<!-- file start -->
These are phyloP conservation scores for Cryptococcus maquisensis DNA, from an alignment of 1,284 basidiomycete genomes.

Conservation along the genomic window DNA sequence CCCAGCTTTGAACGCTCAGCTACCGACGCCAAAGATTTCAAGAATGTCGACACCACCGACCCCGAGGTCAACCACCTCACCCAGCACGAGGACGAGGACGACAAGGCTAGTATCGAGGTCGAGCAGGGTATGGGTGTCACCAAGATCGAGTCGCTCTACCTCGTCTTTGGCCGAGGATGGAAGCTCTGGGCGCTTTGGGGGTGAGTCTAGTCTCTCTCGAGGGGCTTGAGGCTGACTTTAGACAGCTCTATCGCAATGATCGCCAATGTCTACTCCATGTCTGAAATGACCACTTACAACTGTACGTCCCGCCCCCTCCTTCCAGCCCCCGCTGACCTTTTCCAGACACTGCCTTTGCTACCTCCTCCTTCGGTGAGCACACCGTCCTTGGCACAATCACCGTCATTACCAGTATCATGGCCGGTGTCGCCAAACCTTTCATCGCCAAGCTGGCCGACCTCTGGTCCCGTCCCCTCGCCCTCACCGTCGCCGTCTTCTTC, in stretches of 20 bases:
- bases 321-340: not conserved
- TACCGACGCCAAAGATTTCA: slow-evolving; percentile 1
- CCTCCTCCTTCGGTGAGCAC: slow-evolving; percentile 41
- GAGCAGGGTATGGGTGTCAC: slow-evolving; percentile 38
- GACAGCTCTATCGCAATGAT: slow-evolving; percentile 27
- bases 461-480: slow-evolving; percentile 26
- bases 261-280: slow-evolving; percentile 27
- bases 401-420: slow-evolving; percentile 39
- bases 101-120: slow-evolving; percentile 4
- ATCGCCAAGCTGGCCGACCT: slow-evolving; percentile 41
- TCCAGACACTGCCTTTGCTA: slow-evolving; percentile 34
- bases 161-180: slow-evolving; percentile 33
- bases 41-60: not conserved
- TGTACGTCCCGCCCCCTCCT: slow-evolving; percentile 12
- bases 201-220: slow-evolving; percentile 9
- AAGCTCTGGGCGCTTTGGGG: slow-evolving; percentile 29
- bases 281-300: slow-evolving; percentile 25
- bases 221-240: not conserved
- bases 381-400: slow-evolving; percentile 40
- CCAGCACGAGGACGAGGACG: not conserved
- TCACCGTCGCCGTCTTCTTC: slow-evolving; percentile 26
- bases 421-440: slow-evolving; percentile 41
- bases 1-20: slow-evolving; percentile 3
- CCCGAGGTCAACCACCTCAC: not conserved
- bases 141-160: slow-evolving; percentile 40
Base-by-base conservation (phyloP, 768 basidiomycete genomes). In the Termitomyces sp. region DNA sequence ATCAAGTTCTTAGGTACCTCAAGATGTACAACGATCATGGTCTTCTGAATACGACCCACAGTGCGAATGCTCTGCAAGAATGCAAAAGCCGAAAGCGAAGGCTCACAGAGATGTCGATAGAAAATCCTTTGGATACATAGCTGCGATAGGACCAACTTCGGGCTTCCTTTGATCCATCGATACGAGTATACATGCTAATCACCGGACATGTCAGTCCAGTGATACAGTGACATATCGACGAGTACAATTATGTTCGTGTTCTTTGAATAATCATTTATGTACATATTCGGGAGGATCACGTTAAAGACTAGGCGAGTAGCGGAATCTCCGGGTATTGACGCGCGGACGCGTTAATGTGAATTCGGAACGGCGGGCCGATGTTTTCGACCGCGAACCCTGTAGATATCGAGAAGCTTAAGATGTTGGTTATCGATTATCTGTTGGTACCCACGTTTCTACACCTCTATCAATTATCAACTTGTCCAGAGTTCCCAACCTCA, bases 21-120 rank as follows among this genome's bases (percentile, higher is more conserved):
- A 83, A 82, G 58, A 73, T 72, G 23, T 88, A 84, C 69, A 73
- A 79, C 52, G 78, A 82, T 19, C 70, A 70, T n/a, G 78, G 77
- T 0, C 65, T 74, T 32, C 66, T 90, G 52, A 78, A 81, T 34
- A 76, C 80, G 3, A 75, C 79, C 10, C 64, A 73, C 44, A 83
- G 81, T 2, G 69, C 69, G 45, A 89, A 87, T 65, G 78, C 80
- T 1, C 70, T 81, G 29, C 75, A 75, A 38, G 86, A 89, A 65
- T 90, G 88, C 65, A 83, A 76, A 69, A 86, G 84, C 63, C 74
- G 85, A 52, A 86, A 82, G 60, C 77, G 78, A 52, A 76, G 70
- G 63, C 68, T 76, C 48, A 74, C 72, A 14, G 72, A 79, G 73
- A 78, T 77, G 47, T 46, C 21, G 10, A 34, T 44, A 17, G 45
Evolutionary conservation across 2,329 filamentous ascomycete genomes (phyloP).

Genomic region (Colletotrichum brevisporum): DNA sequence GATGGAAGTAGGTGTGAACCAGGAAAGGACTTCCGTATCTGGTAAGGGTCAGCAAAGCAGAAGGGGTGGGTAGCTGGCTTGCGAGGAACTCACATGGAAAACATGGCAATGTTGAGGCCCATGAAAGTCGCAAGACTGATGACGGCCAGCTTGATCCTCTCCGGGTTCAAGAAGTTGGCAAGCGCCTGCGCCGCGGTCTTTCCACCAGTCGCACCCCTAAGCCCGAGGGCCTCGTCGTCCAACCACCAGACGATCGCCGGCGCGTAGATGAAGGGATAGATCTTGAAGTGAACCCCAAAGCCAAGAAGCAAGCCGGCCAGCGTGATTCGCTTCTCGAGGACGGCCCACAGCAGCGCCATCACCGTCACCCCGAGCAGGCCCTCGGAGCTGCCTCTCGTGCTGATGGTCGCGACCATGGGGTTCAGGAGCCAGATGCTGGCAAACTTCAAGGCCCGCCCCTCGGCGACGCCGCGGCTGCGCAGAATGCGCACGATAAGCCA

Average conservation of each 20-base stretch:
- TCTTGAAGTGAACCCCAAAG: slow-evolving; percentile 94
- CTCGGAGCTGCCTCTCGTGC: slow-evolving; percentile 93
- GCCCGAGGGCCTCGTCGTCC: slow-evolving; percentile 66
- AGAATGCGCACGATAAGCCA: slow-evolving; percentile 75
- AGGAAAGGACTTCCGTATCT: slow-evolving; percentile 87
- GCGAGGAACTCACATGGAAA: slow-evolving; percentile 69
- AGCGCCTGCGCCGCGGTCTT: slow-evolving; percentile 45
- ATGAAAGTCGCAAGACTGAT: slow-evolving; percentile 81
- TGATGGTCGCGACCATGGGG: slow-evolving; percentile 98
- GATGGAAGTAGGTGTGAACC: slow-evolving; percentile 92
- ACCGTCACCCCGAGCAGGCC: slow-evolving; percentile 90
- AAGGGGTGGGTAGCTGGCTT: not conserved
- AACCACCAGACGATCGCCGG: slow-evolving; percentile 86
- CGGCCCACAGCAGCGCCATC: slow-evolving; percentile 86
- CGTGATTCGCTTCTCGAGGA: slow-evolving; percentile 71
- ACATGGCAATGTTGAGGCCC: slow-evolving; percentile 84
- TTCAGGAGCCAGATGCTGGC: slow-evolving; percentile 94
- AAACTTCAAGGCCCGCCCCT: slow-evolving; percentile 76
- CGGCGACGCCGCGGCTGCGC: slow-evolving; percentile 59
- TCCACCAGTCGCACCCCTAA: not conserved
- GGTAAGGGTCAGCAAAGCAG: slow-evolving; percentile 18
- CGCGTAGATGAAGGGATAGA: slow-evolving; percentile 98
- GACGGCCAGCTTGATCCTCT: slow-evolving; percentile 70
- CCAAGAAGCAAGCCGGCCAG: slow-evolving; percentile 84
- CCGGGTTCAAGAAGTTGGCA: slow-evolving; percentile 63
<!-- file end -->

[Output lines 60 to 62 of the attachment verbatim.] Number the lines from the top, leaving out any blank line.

- CGGCGACGCCGCGGCTGCGC: slow-evolving; percentile 59
- TCCACCAGTCGCACCCCTAA: not conserved
- GGTAAGGGTCAGCAAAGCAG: slow-evolving; percentile 18